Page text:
9 Post Production Facts to Help You Understand the Process
What is post-production and why is it such an important and time-consuming element of the video production process?
This is a common question that comes from clients that are wondering why there is so much involved in the POST production process that takes place after the footage is produced. We’ve compiled these 9 post-production facts to help you understand the process and what to expect.
A Post Production Supervisor Will Help You See the Process Through.
The fact is, the post-production supervisor will see the entire editing process through and is responsible for ensuring that the final cut delivers the story and all its glory in exactly the format that the Director intended.
They’ll help you see the process through and act as a liaison between you and the editors and other staff that are working hard to see your project through to distribution. Also, they’re in charge of making sure the production stays on budget throughout the end stages and that client needs are appropriately met, so don’t be afraid to talk with the post-production supervisor about any questions or concerns that you have along the way!
Prepare to Help the Post-Production Supervisor Clearly Understand Your Needs.
Before post-production work can begin, the post-production supervisor will need to fully understand your needs and the appropriate elements of the project. They’ll use this to prepare a budget and delivery timeline that works for their crew and for you, the client.
The best way to prepare for post-production is to help the supervisor understand your needs as fully and clearly as possible. If you need the project completed by a certain day, tell them! If there’s a particular element you’re most concerned about, let them know! Also, be as timely and critical with feedback as you can be!
Post Production Workflows Vary.
You may have been through the process of post-production for another project before, but we need you to know that post-production workflows vary with the projects.
A workflow may be adjusted based on the type of camera that was used to capture the footage or based on the quality or quantity of footage shot. Please don’t be alarmed if the post-production workflow that you’re seeing is different from what you have seen in the past. But don’t be afraid to ask questions!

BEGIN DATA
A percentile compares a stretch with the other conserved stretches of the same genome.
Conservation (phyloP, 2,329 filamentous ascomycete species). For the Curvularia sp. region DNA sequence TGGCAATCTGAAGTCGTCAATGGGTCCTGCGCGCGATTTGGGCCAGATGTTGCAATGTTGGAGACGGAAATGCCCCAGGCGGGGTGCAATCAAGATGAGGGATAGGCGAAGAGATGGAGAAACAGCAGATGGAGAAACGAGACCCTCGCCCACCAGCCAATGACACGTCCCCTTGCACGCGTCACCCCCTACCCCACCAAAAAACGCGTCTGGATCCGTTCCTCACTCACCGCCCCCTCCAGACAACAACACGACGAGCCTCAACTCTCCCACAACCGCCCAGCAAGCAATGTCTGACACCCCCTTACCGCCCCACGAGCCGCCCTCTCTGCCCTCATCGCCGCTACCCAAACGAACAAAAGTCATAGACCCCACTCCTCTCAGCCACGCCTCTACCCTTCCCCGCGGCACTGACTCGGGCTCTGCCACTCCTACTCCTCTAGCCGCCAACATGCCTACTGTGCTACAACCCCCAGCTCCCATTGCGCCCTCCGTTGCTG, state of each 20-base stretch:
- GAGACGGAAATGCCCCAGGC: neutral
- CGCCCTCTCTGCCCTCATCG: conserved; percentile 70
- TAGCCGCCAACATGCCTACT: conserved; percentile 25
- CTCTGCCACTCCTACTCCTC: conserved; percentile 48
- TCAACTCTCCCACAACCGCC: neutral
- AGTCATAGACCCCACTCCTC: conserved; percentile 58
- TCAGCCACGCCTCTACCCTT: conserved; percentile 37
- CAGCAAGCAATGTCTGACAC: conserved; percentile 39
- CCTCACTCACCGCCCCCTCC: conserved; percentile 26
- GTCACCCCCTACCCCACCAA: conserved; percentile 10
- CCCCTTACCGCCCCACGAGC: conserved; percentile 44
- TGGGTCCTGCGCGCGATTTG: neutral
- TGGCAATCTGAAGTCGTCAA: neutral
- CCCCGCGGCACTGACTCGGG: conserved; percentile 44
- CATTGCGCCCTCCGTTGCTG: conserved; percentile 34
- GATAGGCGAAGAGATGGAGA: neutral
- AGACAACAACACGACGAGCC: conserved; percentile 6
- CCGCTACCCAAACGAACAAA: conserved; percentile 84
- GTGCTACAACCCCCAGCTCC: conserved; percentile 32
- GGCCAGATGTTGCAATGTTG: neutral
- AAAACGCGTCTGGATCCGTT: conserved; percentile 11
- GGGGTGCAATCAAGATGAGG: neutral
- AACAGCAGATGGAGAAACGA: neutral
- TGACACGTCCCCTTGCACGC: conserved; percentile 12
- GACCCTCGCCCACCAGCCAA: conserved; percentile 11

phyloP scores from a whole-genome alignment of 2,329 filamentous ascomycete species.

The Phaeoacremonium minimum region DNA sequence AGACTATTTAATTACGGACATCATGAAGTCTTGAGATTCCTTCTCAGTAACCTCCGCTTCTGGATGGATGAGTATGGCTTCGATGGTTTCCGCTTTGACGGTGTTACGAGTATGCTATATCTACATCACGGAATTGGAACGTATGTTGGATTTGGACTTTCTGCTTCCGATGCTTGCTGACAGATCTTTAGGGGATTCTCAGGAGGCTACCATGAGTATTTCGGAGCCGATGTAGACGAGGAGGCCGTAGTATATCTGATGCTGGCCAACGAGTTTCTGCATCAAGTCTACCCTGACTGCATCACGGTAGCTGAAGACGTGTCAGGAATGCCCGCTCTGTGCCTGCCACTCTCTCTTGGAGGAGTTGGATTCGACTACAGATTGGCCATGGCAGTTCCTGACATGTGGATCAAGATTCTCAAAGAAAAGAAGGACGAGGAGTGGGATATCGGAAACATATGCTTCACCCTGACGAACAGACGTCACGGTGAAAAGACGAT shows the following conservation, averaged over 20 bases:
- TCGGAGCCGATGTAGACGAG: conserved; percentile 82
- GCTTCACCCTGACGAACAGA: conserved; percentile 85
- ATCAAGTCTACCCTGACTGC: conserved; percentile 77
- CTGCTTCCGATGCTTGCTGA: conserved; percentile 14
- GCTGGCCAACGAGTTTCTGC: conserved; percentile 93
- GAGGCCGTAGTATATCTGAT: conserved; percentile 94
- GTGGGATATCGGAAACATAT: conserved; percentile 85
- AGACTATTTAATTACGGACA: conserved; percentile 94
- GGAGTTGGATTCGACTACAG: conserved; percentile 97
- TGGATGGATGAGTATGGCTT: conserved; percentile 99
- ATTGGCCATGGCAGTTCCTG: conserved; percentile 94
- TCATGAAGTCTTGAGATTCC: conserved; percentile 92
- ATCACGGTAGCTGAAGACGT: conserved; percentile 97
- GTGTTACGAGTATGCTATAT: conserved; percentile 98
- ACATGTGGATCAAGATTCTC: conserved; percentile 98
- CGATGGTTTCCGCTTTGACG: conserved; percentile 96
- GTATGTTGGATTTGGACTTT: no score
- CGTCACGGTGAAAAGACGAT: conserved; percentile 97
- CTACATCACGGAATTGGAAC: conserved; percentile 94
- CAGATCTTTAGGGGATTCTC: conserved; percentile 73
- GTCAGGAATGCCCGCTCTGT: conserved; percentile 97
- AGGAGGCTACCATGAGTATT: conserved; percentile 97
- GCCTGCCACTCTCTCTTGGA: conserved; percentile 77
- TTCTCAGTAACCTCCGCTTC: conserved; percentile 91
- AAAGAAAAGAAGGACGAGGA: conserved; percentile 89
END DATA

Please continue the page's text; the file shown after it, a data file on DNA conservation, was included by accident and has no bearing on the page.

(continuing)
Before Editing Starts, the Editor Must Ingest the Media.
Maybe you’re looking at a post-production workflow and timeline thinking, “why does this editing step take so long?”
But we need you to know that great editors are going to fully organize and ingest the initial footage before they take any steps in actually using the footage for the final cut. This takes time! The editor will work to sort through footage and organize it into folders or bins so that they can work with it throughout the editing process. Please don’t be alarmed if we ask for a little time to get this done right.
Offline Editing Doesn’t Mean It’s Not Happening.
Just because we’re editing offline doesn’t mean we aren’t working on your project. The editor has compiled the project into an editorial program and is working offline to produce the best possible final cut for your film. Please provide any detailed scripts, notes, or outlines that support the creative vision for the editor to work with and know that just because editing is taking place offline, this does not mean it is not happening.
We Look for Critical Client Feedback to Make Your Film Great.
If you don’t tell us something is not the way you like it, or that you are particularly unhappy with something, we can’t fix it. We look for critical client feedback to make your film great. Once we get the footage into a place where we feel client feedback and approval is needed, we’ll send it to you for feedback. Please be critical so that we can truly bring your film to the next level.
After Client Review, the Editor Will Still Have Work to FInish.
We’ll ask for client review but after that, there is still work to be done. The editor will need to confirm the sequence of files to the greatest quality version of the original media available. After your approval, we still need to remove any temporary elements and media replacing it with final versions. This too will take a little time.
Mastering Involves Assembling the Film Into a Single Project.
In the finishing stages of post-production, the editor will assemble the files into a single deliverable that is ready for you to share with the world. Mastering involves assembling the voice over, final mix, colors, graphics, and visual effects files so that you receive a finished file that delivers the powerful footage you’ve been waiting on.
Final Deliverables Are Provided to Client and Our Work is Done.
The editor’s work is not over until the final deliverables are provided to the client. After we deliver the final files to you or distribute them according to plan, then our post-production work can be considered complete. Until then, anything could happen!
Ready to work with a professional production company that uses a post-production process that ensures your film’s success? Give Beverly Boy Productions a call. We’ll put our two decades of professional video production to work for your film.